Squirrels love their dads, too, and the bright-eyed and bushy-tailed squirrel in Blue-Ribbon Dad really loves his. The story begins at noon, announcing a countdown for the next five hours until Dad comes home from work. Between moments of the countdown, the little squirrel thinks of all the great things his father does for him, such as waking him up in the morning, helping with his homework and teaching him to tie his shoes. At hour four, Mom begins to bake a cake for the father’s return, while the little squirrel goes in search of his glue, glitter and clay. The two continue the countdown while hard at work, only stopping to think of how Dad reads bedtime stories and comes to swimming practice. Then—finally!—Dad comes home to Mom’s cake and the little squirrel’s homemade Blue Ribbon to celebrate just how great a dad he is.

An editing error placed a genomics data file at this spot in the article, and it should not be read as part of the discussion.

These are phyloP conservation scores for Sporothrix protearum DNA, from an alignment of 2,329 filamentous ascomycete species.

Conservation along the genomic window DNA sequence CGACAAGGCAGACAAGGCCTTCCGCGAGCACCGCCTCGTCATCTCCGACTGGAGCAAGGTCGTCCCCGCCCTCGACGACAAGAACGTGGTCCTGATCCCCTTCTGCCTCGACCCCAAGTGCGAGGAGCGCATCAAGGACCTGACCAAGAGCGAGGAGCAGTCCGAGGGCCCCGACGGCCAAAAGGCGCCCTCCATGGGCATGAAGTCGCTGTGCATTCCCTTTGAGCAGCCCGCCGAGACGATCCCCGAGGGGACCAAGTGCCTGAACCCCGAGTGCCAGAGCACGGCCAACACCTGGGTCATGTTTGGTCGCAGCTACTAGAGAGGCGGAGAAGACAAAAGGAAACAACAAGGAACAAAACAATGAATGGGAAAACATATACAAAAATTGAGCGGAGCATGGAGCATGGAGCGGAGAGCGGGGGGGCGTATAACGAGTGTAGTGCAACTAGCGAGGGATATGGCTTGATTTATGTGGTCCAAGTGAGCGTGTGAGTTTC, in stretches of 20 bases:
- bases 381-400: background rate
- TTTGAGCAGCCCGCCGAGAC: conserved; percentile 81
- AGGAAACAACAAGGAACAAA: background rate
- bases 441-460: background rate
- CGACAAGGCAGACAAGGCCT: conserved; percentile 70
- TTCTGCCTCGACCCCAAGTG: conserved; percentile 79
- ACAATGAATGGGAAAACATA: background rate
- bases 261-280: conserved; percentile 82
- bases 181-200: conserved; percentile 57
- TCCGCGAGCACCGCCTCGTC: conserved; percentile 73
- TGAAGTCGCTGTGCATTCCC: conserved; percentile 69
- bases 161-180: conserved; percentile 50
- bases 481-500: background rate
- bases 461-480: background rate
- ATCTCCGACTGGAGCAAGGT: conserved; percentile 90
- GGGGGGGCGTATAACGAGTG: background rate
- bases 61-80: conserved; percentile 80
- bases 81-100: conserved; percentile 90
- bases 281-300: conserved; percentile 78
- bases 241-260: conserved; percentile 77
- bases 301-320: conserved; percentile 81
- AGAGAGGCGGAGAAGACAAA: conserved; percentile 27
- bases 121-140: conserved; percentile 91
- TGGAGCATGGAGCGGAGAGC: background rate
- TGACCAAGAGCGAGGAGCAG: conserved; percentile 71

Simple text and cuddly characters make Blue-Ribbon Dad an ideal book for fathers and new readers to share. Author Beth Raisner Glass tells the story in sing-song rhyme, perfect for sounding out letters and letting little ones everywhere fall in love with reading (“When it’s time for haircuts / My dad sits next to me. / We each look in the mirror, / As handsome as can be!”). Illustrator Margie Moore gives the story its traditional charm with black pen and watercolor squirrels on cold-press paper. Blue-Ribbon Dad loves dads so much, it includes a free punch-out blue ribbon for children to give to their own fathers.